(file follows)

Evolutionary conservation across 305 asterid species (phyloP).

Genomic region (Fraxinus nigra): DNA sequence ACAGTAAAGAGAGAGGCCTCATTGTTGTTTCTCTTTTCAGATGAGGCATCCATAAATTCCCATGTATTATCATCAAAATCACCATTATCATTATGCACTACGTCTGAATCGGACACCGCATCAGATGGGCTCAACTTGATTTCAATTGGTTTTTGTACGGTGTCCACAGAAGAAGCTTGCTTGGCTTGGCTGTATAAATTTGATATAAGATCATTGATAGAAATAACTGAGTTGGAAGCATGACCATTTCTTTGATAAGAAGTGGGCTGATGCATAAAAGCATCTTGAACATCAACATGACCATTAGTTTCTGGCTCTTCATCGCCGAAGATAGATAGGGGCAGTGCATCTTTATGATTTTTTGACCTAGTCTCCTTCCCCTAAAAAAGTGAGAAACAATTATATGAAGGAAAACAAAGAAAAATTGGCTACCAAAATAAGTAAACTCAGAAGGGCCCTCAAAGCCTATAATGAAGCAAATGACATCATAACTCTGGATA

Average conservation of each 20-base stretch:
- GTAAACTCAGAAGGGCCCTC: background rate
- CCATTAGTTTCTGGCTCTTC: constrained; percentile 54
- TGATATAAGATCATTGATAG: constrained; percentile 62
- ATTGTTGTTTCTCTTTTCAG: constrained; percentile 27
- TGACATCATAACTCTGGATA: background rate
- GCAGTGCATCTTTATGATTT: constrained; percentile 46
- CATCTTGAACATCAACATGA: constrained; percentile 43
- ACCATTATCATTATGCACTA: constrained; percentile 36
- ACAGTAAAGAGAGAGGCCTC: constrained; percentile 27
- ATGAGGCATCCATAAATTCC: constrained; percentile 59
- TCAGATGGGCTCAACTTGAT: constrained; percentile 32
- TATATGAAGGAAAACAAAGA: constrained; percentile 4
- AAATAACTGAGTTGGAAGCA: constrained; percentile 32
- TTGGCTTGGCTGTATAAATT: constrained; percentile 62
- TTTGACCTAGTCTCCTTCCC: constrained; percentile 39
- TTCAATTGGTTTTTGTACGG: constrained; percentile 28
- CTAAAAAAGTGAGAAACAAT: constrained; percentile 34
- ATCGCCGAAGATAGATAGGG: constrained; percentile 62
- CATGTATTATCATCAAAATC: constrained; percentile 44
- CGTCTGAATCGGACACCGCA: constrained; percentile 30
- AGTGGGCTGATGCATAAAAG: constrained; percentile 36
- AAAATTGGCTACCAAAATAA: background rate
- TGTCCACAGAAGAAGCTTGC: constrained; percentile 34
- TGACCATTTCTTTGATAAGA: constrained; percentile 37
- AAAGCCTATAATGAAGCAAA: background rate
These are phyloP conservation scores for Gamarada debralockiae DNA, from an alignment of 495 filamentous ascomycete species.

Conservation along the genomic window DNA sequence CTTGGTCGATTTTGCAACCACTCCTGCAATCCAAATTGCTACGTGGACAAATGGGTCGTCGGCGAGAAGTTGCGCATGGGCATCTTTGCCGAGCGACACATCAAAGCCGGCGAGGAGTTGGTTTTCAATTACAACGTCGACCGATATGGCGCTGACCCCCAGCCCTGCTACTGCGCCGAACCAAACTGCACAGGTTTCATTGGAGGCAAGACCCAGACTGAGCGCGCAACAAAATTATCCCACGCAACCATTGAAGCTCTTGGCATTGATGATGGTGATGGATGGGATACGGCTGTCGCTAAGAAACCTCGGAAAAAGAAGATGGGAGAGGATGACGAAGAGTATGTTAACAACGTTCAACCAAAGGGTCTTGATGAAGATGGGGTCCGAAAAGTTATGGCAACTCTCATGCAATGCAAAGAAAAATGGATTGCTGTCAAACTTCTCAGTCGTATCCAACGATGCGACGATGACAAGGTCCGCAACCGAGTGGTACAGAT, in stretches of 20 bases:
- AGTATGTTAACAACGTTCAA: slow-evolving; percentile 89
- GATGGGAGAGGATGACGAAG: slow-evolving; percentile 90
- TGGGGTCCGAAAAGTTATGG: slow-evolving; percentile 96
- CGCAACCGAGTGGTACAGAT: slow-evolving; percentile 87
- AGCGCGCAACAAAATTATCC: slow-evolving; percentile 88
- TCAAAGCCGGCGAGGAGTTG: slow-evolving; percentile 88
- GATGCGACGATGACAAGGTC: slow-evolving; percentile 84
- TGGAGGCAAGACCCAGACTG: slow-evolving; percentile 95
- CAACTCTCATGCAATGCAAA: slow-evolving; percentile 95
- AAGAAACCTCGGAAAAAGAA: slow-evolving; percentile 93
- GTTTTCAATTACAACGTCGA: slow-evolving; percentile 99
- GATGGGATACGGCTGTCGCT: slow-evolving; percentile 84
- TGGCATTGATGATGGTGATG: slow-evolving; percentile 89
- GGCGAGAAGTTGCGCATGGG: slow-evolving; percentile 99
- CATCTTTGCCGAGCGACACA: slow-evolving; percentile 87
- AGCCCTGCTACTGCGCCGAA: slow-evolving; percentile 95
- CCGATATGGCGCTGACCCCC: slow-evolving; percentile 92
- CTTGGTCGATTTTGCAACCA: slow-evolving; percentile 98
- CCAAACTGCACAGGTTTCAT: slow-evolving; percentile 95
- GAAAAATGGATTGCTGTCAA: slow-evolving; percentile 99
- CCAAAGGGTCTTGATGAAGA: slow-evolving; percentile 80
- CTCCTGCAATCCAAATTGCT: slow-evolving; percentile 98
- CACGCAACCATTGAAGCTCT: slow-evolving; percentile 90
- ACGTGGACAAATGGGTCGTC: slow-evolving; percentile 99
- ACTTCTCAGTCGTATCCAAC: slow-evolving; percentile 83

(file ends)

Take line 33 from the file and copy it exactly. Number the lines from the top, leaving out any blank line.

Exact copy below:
- TGGGGTCCGAAAAGTTATGG: slow-evolving; percentile 96